Faith and Healing

Aberarder, Aberayron,
Llangranog, Llangurig,
Abergorlech, Abergynolwyn,
Llandefeilog, Llanerchymedd,
Aberhosan, Aberporth...
With this tongue-twisting recitation, or incantation, of Welsh place names, the fantastic Francis Hardy, Faith Healer, begins a harrowing theatrical journey through his story... An exploration of fact, fiction and truth, faith, hope and despair, surrounding Hardy and his unpredictable gift (or was it a curse?); exercising (or exorcising) it in a "ministry without responsibility."
For those who don't know the play, the story is told in a series of 4 monologues by Francis, his "partner" Grace and "manager" Teddy... I won't spoil the story except to say it isn't exactly a comedy... although it's not without it's moments of humour.
23 years ago I had the privilege of playing Frank in an Edinburgh Fringe production, with the woman who went on to be my wife as the director... But it was interesting to see it with my wife for the first time since then at the Lyric on Saturday night, especially since my friend Ali White, played Grace in both productions. She's now the right age... and it would have been interesting to have a go at the part of Frank myself nearly quarter of a century on.
This isn't a review of the production, for a few reasons. First, after a tour with nearly as many stops as Francis Hardy's roadshow, the Townhall Production has come to the end of the line... though why that should be so with the Lyric now dark until the 22nd of November and this production having sold out all the past week I do not know... So there's not much point in reviewing a show that no-one else would have the ability to see except as an act of point-scoring vanity (I had the same problem with the opening show in the refurbished Lyric, my friend Conall Morrison's production of "The Crucible" - although as well as being directed by a friend this production had a number of parallels with "Faith  Healer": one of the actors was Lalor Roddy, and it deals with issues of faith and society).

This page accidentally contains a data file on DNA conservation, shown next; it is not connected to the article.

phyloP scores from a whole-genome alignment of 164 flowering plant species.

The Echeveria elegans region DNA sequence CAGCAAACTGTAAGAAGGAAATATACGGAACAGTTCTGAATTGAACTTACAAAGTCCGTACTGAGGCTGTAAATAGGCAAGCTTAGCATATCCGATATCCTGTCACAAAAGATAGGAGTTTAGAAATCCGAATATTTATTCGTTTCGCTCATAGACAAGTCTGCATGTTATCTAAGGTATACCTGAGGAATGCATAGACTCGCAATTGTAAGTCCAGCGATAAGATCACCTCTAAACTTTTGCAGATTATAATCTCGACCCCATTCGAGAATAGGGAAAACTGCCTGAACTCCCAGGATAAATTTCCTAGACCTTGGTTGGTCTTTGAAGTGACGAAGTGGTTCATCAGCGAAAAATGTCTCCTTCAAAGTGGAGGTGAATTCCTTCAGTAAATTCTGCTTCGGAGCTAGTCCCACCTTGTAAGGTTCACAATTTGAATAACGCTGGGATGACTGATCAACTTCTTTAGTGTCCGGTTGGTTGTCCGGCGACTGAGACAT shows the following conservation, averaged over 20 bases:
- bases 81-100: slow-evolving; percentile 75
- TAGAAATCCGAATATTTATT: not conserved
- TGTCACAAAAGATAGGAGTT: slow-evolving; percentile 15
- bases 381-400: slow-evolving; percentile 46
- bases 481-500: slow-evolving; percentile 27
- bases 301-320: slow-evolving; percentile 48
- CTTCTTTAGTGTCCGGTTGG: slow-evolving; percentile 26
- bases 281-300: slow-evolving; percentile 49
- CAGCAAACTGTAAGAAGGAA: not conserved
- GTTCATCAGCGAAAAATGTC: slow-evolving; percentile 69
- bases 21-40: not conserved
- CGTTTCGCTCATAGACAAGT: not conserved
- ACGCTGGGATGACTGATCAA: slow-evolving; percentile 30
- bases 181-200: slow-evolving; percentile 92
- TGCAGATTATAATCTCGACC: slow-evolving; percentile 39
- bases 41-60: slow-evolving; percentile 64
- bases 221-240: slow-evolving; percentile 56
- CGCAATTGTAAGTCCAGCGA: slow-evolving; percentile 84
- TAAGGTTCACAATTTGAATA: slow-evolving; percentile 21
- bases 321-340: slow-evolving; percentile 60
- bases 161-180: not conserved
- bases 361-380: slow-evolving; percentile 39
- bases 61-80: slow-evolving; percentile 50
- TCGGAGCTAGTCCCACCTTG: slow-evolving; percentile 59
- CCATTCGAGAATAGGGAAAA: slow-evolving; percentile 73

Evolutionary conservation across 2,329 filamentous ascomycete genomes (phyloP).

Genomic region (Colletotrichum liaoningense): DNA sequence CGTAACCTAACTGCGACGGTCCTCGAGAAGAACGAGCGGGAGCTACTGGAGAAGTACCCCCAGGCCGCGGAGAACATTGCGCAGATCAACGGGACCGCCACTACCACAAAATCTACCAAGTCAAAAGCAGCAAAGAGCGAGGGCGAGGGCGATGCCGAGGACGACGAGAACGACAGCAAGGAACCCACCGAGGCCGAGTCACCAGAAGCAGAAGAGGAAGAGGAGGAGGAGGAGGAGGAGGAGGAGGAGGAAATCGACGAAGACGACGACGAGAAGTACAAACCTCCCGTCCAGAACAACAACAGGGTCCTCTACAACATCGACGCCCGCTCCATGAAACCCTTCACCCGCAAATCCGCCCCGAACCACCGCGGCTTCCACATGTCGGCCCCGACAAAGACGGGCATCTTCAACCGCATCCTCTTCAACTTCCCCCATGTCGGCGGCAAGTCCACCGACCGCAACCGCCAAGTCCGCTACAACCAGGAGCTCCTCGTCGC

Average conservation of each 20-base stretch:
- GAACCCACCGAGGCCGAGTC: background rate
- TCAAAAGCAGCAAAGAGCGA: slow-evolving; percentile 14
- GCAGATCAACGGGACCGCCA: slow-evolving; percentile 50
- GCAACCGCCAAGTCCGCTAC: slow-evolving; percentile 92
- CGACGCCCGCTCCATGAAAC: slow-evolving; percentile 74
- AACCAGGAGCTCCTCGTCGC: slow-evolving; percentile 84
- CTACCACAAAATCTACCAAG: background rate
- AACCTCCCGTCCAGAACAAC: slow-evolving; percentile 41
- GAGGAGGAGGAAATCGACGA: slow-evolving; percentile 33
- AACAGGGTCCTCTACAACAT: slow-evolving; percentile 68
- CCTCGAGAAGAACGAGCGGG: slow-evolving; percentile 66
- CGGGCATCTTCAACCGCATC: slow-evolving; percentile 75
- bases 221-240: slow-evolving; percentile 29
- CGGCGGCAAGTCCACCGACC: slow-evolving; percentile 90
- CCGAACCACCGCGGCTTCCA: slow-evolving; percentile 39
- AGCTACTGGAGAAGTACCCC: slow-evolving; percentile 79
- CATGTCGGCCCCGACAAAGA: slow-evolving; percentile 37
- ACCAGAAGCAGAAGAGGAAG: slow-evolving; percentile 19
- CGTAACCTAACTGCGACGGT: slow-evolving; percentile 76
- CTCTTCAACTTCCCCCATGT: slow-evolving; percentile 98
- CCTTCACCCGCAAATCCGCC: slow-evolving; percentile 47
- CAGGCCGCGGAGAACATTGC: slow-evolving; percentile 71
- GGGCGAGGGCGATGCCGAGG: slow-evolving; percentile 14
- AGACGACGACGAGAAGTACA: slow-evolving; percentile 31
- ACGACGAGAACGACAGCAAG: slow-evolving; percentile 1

Second, it's always dodgy reviewing anything that a friend is in - if you are overly effusive others will think you are biased, if you are critical then a friendship may be put under strain, and friendship is too important for that (again an issue with "The Crucible")... Although it has to be said that my friends have never accused me of going soft on them... Just prefer to keep such criticism private!
Third, with this show in particular it is hard to dispassionately engage with a performance that you have previously invested so much in, and are inevitably going to see differently from another actor.
If you are interested in a review you can check out Hugh Odling-Smee's (don't agree with all his analysis, but love his line describing the play as "Friel’s thoughts on how Beckett would have written Terry and June") or C.M. McHugh's among others. Suffice to say I enjoyed last night... it was a delight to see Ali again, both on stage and all too briefly afterwards, and a joy to be drawn into the world weaved by Brian Friel's words.
"Too many words" according to one audience member in our Edinburgh production, and there were times when I remember seeing audience members asleep in the small auditorium... though no-one who snored as loudly as one member of the audience at the Lyric on Saturday night. How Lalor Roddy didn't hear him in the last monologue, or if he did, how he was able to carry on, I don't know... Certainly had I been sitting beside him I'd have nudged him awake or smothered him with a coat!